Aetna HealthFund, employees, workplace

The 12th Aetna HealthFund study

Sep 26 2017
Top

The 12th annual Aetna HealthFund® study showed that simply offering a consumer-directed health plan is not enough; additional strategies are needed to increase the adoption and the effectiveness of these plans.

The 12th annual study found lower member costs from the consumer-directed plans resulted in a $8.6 million savings over five years per 10,000 members. The study also highlighted more employees would enroll in a high-deductible health plan with a health savings account (HSA) when an employer contributed.

The cover of the 12th annual Aetna HealthFund study.

The 12th annual Aetna HealthFund study. Click to view the study.

“We’re excited to continue to progress our insights on consumer-directed plans in this latest study.  Understanding the positive financial impact of these products has become simple, but what we’ve found is that simply offering a consumer-directed plan is not enough,” said Erin Hatzikostas, CEO and president of PayFlex, a subsidiary of Aetna. “The real power comes in continuously looking a layer deeper at the specific strategies and levers that help maximize the positive impact of these plans.”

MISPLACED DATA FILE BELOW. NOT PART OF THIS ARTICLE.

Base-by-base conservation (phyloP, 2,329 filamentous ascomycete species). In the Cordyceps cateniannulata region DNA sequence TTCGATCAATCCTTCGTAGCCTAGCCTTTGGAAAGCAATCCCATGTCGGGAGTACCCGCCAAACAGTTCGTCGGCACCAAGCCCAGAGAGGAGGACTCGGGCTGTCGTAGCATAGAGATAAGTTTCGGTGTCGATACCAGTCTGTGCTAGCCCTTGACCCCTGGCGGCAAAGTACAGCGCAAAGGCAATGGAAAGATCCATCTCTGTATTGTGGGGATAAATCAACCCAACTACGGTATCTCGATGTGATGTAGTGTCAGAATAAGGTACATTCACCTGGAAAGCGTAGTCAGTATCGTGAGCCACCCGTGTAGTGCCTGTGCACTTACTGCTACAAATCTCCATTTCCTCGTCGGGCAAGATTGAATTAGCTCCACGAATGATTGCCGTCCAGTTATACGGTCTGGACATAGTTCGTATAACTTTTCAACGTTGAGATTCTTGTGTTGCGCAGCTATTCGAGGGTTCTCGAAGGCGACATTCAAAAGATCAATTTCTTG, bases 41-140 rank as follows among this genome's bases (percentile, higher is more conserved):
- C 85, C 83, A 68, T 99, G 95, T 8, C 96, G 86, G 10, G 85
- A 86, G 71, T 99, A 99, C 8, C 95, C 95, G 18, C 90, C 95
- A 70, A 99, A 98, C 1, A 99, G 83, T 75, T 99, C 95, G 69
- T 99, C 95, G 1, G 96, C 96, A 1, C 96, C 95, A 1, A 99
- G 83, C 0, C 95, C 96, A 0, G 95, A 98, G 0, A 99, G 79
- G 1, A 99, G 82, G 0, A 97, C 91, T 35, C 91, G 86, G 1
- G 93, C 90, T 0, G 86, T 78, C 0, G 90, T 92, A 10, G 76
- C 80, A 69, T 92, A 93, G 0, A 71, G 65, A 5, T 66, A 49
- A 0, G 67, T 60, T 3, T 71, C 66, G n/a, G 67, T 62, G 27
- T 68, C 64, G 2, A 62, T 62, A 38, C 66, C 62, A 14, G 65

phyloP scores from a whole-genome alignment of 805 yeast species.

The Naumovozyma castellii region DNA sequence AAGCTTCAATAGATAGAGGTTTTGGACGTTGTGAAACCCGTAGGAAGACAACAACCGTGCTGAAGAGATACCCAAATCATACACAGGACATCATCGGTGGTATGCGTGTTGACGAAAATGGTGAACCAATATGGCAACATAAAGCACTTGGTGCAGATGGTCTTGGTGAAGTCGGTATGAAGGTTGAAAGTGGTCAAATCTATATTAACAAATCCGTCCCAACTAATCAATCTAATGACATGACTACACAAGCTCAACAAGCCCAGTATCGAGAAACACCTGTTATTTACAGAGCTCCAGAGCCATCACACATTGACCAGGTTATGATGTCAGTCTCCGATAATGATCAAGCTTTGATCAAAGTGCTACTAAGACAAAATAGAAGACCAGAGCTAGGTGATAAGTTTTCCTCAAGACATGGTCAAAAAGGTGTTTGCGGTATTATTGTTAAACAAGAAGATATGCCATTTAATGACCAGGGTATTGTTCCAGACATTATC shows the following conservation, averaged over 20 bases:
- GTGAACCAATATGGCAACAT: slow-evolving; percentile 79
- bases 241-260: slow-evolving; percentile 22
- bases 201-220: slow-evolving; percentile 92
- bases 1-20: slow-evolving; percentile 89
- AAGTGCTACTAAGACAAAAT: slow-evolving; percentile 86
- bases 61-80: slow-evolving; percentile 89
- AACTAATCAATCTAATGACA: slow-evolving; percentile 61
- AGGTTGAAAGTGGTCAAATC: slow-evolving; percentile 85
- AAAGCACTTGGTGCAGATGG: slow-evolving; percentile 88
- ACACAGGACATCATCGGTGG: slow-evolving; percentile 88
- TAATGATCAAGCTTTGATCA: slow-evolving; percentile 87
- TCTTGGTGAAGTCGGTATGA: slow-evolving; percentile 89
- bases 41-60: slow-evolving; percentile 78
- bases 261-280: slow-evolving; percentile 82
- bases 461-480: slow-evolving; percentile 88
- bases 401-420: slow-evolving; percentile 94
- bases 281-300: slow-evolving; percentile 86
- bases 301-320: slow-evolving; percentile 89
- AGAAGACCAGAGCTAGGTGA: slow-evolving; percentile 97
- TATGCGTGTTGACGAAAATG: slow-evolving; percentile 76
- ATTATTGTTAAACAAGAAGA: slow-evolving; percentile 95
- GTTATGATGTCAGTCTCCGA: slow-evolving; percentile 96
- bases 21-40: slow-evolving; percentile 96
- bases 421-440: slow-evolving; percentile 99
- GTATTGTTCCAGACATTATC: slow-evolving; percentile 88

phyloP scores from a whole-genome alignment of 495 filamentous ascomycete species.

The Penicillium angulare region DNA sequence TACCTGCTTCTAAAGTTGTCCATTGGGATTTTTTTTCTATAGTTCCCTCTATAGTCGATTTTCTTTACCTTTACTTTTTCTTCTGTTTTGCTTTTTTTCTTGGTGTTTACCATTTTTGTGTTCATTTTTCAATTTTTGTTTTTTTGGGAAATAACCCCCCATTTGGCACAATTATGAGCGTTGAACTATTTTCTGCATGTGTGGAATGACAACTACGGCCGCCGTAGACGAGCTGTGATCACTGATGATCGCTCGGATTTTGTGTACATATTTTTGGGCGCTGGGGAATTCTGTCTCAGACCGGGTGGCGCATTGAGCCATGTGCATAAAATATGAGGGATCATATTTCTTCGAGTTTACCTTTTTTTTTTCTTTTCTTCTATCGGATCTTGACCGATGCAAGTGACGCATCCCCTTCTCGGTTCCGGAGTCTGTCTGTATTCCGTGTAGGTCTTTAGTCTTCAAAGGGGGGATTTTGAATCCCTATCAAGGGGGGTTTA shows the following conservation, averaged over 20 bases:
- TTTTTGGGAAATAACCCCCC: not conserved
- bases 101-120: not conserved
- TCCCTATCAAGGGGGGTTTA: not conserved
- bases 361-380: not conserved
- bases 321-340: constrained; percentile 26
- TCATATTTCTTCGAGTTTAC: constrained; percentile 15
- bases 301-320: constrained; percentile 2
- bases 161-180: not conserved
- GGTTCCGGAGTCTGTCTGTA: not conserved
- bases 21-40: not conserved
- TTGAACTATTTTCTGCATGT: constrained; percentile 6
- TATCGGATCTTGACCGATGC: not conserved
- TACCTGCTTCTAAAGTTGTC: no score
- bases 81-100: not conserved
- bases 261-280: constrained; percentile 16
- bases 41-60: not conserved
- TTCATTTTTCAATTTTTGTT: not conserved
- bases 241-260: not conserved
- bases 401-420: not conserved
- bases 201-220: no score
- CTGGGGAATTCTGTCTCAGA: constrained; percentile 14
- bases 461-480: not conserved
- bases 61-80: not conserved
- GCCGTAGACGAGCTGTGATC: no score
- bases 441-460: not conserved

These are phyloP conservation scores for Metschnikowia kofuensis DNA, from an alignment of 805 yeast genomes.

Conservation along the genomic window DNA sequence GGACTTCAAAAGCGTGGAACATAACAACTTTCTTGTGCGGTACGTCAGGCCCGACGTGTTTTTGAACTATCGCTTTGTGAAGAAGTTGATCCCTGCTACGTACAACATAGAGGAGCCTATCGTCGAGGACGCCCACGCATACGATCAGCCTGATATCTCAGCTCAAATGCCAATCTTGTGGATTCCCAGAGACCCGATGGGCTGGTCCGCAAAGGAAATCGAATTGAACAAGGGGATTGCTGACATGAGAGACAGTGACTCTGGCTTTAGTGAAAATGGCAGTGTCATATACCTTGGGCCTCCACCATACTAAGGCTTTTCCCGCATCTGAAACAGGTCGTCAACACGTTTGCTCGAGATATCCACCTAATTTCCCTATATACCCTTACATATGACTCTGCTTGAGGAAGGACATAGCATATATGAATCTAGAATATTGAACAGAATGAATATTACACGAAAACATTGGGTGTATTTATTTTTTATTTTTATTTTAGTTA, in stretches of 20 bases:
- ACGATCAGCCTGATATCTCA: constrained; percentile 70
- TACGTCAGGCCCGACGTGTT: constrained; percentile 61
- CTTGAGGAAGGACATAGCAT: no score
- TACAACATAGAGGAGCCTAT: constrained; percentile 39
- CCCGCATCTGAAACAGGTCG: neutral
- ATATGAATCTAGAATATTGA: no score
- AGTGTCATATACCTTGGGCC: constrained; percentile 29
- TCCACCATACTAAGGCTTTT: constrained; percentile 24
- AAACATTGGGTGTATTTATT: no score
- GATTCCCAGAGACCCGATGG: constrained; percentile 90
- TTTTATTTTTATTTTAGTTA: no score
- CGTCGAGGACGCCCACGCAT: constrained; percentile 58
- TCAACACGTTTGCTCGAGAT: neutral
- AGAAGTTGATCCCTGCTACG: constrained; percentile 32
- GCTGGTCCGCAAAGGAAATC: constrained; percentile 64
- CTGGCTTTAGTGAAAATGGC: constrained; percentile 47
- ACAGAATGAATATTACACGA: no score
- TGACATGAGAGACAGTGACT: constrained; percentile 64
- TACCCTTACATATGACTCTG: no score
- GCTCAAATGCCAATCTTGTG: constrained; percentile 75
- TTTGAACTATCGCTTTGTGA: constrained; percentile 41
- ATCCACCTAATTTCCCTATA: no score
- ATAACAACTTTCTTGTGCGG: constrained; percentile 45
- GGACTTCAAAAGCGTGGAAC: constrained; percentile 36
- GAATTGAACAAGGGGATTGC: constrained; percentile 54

Maximizing HSA savings, planning for a healthy retirement

The 12th Aetna HealthFund study also analyzed data from PayFlex to highlight several strategies employers can use to encourage employees to contribute to their HSA accounts. PayFlex is a company that provides account-based benefits administration.

Their study found that when employers contribute to the employee’s HSA, employees are 2.6 times more likely to contribute to their HSA.  In addition, the study looked at the timing of these contributions as well and found that timing matters.  For example, when an employer makes contributions throughout the year, versus contributing at the beginning of the year, there was an increase in spending from the HSA.

In addition, more thoughtful education on HSAs can help people better understand how they work and how they can prepare for the future. The study suggests several strategies to increasing employees understanding and engagement in their consumer-directed plan.

The study also found that bundling a high deductible health plan and HSA with supplemental benefits can help members manage unforeseen medical expenses and ease the burden of medical and non-medical financial responsibilities.

“Consumer-directed plans are at the heart of our ability to maintain or improve both price and quality in health care,” Hatzikostas said. “We all must continue to improve upon the ability to use these programs as part of an overall health care management strategy, linking and leveraging all components available to achieve our goals.”